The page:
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Gas laws – Gay Lussac’s Law

The physical behaviour of a gas is described using four main variables :

  1. Temperature
  2. Pressure
  3. Volume
  4. Amount (mol number)

Gay Lussac’s Law

Joseph Louis Gay-Lussac was a French chemist and physicist who was investigating the relation between the pressure and the temperature of a fixed amount of gas at constant volume. Gay-Lussac’s law states that the pressure of a gas is directly proportional to the Kelvin temperature if the volume remains constant. So as the temperature of an enclosed gas increases, the pressure increases, if the volume is constant.

Gas laws - Gay Lussac's Law

Imagine you have a balloon inside a container that ensures it has a fixed volume. You heat the balloon.

What is happening to the temperature of the gas inside the balloon ? The temperature increases

What will happen to the pressure inside the balloon ? The pressure increases

Gas laws - Gay Lussac's Law

Gay-Lussac’s law can be applied to reduce the time to cook food. In a pressure cooker, food cooks faster than in an ordinary pot because under a high pressure the temperature should increases and becomes hotter than it would under normal atmospheric pressure. A pressure cooker has a valve that allows some vapor to escape when the pressure exceeds a certain value to prevent the risk of explosion.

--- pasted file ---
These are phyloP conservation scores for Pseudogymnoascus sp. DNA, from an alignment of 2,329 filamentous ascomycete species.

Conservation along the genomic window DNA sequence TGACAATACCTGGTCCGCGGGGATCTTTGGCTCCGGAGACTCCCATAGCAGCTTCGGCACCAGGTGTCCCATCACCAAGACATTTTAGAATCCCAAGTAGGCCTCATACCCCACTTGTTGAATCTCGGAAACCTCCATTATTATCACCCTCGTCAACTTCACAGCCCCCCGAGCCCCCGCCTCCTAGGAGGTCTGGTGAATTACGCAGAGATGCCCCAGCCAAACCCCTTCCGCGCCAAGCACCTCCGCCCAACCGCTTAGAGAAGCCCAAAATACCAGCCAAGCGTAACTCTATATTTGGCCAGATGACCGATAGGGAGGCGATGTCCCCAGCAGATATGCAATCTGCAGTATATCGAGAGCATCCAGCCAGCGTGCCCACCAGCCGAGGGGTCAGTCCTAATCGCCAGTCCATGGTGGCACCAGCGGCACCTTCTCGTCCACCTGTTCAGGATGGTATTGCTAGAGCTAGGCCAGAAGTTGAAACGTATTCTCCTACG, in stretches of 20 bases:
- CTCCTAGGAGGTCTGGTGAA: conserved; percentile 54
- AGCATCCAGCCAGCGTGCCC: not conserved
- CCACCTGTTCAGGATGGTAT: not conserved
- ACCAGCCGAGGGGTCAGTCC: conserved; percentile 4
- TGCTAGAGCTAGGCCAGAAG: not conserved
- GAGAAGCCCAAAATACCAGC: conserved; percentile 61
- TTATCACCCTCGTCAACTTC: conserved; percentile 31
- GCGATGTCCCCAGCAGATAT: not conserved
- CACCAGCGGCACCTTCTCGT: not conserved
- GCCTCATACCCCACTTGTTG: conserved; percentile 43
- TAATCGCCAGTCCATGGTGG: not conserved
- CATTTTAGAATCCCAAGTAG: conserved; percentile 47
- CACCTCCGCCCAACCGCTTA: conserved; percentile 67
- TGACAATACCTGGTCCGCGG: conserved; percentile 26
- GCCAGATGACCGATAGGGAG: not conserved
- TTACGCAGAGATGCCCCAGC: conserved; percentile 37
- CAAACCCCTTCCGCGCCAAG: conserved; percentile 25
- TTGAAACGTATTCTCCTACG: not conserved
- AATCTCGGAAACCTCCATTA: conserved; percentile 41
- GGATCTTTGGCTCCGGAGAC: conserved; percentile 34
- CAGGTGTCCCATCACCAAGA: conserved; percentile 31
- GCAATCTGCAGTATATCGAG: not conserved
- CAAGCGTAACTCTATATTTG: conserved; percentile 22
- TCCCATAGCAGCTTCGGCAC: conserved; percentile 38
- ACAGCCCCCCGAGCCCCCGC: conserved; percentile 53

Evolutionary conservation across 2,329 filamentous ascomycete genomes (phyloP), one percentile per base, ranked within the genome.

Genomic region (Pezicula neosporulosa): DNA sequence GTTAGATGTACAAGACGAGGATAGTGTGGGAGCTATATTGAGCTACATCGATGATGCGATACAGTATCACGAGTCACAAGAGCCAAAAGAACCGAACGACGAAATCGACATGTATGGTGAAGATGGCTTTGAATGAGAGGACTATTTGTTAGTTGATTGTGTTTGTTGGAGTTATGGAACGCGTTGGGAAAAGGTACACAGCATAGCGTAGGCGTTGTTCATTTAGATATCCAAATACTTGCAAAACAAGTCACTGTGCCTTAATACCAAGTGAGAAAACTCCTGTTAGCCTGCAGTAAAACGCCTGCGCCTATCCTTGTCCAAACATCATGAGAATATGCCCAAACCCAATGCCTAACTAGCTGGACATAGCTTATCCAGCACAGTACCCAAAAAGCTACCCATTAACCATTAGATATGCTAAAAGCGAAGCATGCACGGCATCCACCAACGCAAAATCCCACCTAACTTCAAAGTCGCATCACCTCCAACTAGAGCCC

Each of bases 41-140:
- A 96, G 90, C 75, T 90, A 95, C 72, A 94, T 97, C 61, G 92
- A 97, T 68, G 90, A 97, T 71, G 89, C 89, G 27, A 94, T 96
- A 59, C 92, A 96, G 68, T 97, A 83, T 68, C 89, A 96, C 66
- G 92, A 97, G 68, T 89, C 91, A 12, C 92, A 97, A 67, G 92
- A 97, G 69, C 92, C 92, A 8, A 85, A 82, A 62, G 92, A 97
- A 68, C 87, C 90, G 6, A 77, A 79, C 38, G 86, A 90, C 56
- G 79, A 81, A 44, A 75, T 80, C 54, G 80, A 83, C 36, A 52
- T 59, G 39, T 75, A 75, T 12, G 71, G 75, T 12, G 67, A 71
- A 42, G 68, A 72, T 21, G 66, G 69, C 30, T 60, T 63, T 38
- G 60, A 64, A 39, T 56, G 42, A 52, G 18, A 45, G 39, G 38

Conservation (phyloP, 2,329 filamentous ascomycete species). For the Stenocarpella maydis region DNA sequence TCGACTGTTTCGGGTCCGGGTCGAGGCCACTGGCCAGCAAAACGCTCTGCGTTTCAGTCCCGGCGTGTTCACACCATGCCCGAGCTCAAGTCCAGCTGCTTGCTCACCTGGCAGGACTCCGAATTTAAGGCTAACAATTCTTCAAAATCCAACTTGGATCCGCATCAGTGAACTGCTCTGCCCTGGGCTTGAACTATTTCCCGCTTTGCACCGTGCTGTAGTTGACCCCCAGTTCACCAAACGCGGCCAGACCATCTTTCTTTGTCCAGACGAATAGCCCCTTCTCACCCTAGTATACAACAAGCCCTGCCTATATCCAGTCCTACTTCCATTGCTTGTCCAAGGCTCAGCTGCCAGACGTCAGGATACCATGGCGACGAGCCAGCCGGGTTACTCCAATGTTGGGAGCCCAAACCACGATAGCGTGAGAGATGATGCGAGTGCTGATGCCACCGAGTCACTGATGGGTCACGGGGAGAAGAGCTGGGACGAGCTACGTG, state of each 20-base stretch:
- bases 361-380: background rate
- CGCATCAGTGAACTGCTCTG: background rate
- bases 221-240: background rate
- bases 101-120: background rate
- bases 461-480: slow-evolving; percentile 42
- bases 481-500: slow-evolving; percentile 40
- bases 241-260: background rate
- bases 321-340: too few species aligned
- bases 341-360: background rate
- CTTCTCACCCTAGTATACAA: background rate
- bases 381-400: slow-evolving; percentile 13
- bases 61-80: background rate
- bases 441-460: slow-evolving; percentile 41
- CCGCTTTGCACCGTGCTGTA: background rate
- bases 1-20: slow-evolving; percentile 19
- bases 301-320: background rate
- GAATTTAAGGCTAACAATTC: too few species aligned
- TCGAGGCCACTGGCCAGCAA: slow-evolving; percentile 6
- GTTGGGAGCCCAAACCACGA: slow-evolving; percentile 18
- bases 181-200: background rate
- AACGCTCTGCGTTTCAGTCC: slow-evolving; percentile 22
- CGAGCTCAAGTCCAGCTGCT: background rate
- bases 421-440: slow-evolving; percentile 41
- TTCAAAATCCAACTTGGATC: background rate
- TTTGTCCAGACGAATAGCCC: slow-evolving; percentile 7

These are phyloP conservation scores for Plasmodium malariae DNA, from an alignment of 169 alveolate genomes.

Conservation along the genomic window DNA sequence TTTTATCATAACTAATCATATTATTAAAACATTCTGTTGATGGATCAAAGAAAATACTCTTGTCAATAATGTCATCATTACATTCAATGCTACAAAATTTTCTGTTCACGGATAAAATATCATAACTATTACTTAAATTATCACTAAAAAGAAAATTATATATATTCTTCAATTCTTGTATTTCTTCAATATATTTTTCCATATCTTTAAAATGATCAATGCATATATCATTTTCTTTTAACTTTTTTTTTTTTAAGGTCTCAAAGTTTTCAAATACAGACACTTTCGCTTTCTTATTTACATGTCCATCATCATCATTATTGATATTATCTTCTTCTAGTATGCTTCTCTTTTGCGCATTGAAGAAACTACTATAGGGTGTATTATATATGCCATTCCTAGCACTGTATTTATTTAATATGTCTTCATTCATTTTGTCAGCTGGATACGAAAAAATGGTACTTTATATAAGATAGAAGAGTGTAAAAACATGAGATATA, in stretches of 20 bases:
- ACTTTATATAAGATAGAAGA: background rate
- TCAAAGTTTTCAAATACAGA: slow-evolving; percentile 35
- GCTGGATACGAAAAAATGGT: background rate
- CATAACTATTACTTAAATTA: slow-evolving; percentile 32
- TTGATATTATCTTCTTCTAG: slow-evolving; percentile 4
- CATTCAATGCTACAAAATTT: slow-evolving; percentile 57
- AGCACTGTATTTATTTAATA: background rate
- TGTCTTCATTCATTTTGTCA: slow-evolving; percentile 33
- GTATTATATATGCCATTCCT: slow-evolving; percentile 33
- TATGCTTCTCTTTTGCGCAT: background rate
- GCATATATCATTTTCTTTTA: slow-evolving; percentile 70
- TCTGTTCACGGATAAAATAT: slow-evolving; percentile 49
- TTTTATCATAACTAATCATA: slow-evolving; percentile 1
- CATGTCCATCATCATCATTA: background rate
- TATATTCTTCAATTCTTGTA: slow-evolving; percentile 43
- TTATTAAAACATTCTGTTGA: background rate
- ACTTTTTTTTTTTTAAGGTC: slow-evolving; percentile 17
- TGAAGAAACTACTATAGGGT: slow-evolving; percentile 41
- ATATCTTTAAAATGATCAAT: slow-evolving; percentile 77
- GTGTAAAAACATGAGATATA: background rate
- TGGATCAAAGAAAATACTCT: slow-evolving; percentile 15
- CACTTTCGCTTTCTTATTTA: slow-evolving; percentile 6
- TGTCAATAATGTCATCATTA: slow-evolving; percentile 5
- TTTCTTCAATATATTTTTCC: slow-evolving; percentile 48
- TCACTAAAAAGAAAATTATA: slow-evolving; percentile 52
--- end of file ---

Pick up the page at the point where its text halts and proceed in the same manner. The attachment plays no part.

Gas laws - Gay Lussac's Law

Let’s consider a gas under two different conditions of temperature (T1 and T2) and pressure (P1 and P2) with a constant volume. Gay Lussac’s Law leads to the mathematical expression :

Gas laws - Gay Lussac's Law

The temperature should be measured in Kelvin (K). (0 oC = 0 + 273 = 273 K)

Practice problem – Gay Lussac’s Law

Aerosol cans carry labels: “warning not to burn the cans or store them above a certain temperature”.

The gas in a used aerosol can is at a pressure of P1 = 103 kPa at T1 = 25oC. If the can is thrown onto a fire, what will the pressure be when the temperature reaches T2 = 928oC ?

Gas laws - Gay Lussac's Law


Because you will use a gas law, start by expressing the temperatures in kelvin.

T1 = 25oC + 273 = 298 K

T2 = 928oC + 273 = 1201 K

Gay Lussac’s law : P1/T1 = P2/T2

P2 = (P1 x T2) / T1 = (103 x 1201) / 298 = 415.1 KPa

P2 = 415.1 KPa which makes sense because when the temperature increases, the pressure should also increase. T2 > T1 so P2 > P1 .